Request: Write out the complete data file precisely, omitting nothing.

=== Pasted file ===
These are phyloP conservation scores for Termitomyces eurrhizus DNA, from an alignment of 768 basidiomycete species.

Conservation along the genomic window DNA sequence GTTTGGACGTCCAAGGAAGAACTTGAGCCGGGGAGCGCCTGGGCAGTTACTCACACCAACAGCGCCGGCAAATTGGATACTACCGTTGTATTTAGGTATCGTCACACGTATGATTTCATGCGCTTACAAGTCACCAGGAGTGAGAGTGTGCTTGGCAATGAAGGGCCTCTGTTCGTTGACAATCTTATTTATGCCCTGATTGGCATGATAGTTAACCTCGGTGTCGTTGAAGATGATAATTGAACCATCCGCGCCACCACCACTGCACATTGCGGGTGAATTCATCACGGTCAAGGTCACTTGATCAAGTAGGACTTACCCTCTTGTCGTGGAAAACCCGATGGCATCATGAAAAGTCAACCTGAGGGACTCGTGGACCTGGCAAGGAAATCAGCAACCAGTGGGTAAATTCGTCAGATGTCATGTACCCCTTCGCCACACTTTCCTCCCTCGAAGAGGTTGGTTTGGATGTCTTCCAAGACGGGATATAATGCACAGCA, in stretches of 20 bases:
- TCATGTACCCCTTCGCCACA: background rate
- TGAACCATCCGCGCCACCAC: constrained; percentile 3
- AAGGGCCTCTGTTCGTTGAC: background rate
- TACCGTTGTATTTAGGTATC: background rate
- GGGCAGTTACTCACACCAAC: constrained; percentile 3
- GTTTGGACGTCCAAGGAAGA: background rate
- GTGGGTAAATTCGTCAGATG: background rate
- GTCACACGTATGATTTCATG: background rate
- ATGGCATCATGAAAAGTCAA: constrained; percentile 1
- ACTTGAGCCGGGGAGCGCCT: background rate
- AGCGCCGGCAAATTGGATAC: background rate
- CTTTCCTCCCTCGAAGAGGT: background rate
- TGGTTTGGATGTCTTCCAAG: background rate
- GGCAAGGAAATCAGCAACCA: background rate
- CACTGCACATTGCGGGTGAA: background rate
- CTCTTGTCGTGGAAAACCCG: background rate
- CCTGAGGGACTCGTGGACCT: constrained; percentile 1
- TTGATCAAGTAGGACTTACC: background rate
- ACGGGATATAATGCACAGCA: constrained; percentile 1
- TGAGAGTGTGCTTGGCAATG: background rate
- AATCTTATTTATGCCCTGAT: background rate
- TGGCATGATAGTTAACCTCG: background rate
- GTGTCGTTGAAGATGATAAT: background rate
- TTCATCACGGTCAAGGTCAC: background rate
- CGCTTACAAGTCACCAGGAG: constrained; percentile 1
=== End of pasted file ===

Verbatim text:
These are phyloP conservation scores for Termitomyces eurrhizus DNA, from an alignment of 768 basidiomycete species.

Conservation along the genomic window DNA sequence GTTTGGACGTCCAAGGAAGAACTTGAGCCGGGGAGCGCCTGGGCAGTTACTCACACCAACAGCGCCGGCAAATTGGATACTACCGTTGTATTTAGGTATCGTCACACGTATGATTTCATGCGCTTACAAGTCACCAGGAGTGAGAGTGTGCTTGGCAATGAAGGGCCTCTGTTCGTTGACAATCTTATTTATGCCCTGATTGGCATGATAGTTAACCTCGGTGTCGTTGAAGATGATAATTGAACCATCCGCGCCACCACCACTGCACATTGCGGGTGAATTCATCACGGTCAAGGTCACTTGATCAAGTAGGACTTACCCTCTTGTCGTGGAAAACCCGATGGCATCATGAAAAGTCAACCTGAGGGACTCGTGGACCTGGCAAGGAAATCAGCAACCAGTGGGTAAATTCGTCAGATGTCATGTACCCCTTCGCCACACTTTCCTCCCTCGAAGAGGTTGGTTTGGATGTCTTCCAAGACGGGATATAATGCACAGCA, in stretches of 20 bases:
- TCATGTACCCCTTCGCCACA: background rate
- TGAACCATCCGCGCCACCAC: constrained; percentile 3
- AAGGGCCTCTGTTCGTTGAC: background rate
- TACCGTTGTATTTAGGTATC: background rate
- GGGCAGTTACTCACACCAAC: constrained; percentile 3
- GTTTGGACGTCCAAGGAAGA: background rate
- GTGGGTAAATTCGTCAGATG: background rate
- GTCACACGTATGATTTCATG: background rate
- ATGGCATCATGAAAAGTCAA: constrained; percentile 1
- ACTTGAGCCGGGGAGCGCCT: background rate
- AGCGCCGGCAAATTGGATAC: background rate
- CTTTCCTCCCTCGAAGAGGT: background rate
- TGGTTTGGATGTCTTCCAAG: background rate
- GGCAAGGAAATCAGCAACCA: background rate
- CACTGCACATTGCGGGTGAA: background rate
- CTCTTGTCGTGGAAAACCCG: background rate
- CCTGAGGGACTCGTGGACCT: constrained; percentile 1
- TTGATCAAGTAGGACTTACC: background rate
- ACGGGATATAATGCACAGCA: constrained; percentile 1
- TGAGAGTGTGCTTGGCAATG: background rate
- AATCTTATTTATGCCCTGAT: background rate
- TGGCATGATAGTTAACCTCG: background rate
- GTGTCGTTGAAGATGATAAT: background rate
- TTCATCACGGTCAAGGTCAC: background rate
- CGCTTACAAGTCACCAGGAG: constrained; percentile 1